I was a young teacher very much impressed by his stories which I had been teaching. Twenty years later on a return visit to Buenos Aires, where I grew up, I met him again.
Robert Louis Stevenson
It was a sultry morning in Buenos Aires as I walked up the hill from Retiro station across Plaza San Martin to meet Jorge Luis Borges, one of the master writers of the century, in his downtown apartment on the fourth floor of an antiquated building. Questions ricocheted back and forth in my mind about him, his controversial public image gleaned from magazines, T. Outside, through the iron-barred glass doors, the street shimmered in light and heat. A taxi stopped.
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In a swirl of colour and South American chic a young woman stepped out, paused a moment, then disappeared into a shop. Her self-assured swagger and yellow hair, stylishly pulled back, suddenly struck a resemblance to another, the notorious and spectacular Eva Peron dazzling the multitudes 25 years ago.
Even in the s and s, this long gone madonna of the poor, like the gaucho, the tango and the Pampas, sill stirred the North American popular fancy for the Latin spirit in such show biz productions as Evita. He had marked the turn of the century by his birth and bridged over the span of other periods and places in his stories as well as through his ancestry. Being a rather frail and near-sighted child, Borges spent much of his time among books. He grew up with such masters as Stevenson, Poe, Mark Twain, Kipling, Henry James, Dickens, Lewis Carroll, Cervantes, and so many more from whose pages he fondly quotes long passages, Eventually, he inherited the vast library of his father.
Robert Louis Stevenson
He was then 80 years old, physically frail, but a giant of the mind so much so that his eyes, blind since the s, seemed to focus and gleam intensely blue when he talked, particularly about books. I was using a small tape recorder which had an annoying ongoing cliquety sound like an old train on rusty wheels. I told Borges I was not a journalist but a teacher and a person interested in his work and life.
What is important for you; about your historical situation, living here. Why do you live in Buenos Aires? I would love to live in Europe, America. I love London, Venice. Out of respect. I love the English language too much. Cuando vine aqui encontre que la gente habla de usted como escritor y hombre como si fueses dos cosas, o dos personajes separados.
Do you think like this as well?
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Como lo explica entonces? Bueno, I was not long to discover Coleridge, De Quincey, Milton, that my life was to be a literary one. That reading and writing were all important to me.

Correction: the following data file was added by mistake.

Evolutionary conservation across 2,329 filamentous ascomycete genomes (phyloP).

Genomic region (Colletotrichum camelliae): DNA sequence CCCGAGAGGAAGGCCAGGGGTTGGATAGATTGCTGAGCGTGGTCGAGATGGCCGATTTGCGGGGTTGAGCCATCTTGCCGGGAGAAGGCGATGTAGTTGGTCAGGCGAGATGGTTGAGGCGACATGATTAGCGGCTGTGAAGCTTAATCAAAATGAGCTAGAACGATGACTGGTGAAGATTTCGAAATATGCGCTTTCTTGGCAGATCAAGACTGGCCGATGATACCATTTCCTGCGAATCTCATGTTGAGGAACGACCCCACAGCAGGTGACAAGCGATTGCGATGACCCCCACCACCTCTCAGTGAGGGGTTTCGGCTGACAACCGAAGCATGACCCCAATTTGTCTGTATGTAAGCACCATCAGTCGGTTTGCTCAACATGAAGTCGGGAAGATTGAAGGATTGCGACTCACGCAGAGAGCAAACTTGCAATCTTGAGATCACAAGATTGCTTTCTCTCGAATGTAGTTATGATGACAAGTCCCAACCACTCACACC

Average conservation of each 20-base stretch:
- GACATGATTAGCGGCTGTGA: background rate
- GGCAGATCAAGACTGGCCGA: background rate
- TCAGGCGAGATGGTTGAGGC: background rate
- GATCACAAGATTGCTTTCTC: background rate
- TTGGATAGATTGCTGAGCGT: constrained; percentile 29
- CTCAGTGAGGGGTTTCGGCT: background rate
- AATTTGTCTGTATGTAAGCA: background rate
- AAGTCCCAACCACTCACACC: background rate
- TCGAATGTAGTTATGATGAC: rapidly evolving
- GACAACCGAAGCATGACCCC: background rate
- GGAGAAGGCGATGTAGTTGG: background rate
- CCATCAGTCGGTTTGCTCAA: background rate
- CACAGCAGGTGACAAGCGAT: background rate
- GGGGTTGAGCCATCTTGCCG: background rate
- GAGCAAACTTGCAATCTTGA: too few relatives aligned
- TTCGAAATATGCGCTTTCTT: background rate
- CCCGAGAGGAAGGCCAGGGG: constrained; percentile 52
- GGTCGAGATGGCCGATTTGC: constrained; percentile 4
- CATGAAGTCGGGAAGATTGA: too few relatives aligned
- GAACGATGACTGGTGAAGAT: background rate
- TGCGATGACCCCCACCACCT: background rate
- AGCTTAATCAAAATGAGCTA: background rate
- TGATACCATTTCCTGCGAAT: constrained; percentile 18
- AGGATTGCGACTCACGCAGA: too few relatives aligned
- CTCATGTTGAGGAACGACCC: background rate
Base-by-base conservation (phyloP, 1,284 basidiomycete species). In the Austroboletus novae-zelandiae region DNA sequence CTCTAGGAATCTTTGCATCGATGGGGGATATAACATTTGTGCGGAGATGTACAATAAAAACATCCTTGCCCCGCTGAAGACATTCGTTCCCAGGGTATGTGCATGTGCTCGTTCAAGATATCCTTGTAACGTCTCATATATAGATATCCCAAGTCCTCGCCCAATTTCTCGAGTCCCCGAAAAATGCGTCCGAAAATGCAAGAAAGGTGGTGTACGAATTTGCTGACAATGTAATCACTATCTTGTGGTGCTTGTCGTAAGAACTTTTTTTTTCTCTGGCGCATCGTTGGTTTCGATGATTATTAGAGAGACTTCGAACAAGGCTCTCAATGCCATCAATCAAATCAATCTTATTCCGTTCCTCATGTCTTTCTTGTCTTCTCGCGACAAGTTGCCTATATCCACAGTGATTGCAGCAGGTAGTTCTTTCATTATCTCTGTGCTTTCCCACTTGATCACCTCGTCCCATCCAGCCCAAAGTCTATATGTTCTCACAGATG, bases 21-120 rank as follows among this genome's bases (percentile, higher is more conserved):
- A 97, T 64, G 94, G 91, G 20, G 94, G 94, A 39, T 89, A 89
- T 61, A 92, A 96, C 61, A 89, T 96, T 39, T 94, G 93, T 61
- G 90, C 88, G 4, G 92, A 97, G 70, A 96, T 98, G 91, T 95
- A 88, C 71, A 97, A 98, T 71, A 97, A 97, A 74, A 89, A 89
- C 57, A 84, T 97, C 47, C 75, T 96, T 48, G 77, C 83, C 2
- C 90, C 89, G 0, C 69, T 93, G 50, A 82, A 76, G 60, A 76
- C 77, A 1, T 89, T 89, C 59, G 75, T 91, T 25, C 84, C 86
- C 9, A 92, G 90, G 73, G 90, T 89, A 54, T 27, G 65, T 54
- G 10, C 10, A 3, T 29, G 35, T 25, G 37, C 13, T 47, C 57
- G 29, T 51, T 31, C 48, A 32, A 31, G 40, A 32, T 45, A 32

Later I discovered travelling. I spent 5 wonderful weeks in Japan. I was invited by the Japanese Foundation. We travelled to many cities, many temples, gardens.
I talked with Buddhist monks and nuns. That was a year ago. Then I went to Egypt also. There are two countries I like to know. When you are in Japan, you feel China. Yes, true. I think it was Spencer who wrote man versus the state.
I think of the state as an evil, perhaps a necessary evil. I hate nationalism. This country is full of nationalists.
I hope things are better in Canada. Somewhat better, but there, too, the monster of nationalism has raised its ugly head.
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When I was in Canada. People talked to me about Pratt. Is he a good poet? I teach poetry and I want to ask you about Blake. His poem about the tiger and your own. The tiger… the labyrinth… the mirror… the dagger …do you consciously work these archetypes? No, I do my best not to meddle with what I write. B- Yes, of course.
I think English is a far finer language than Spanish. One can do many things in English that are not allowed by Spanish. Or, for example, dream away your life. Shake somebody off. Fall down and pick yourself up. Live up to some things, have to live down. Those things are possible in Germanic languages. Is there anything, you think, that can be done in Spanish and not English, particularly in poetry?
Spanish, French have been carefully worked over. Spanish… nothing much can be done with it. My grand mother, she was Norse country. She came from North Cumberland. She was Church of England. Her forefathers were Methodist preachers.
And my mother was a good Catholic. And my father was an Agnostic, or a free thinker. He had no use for a personal god. It stands for being a nationalist, for hating Jews [pained exclamation]… For being, well, a conservative. Catholicism in this country has hardly a religious background to it.
You think of it more as politics.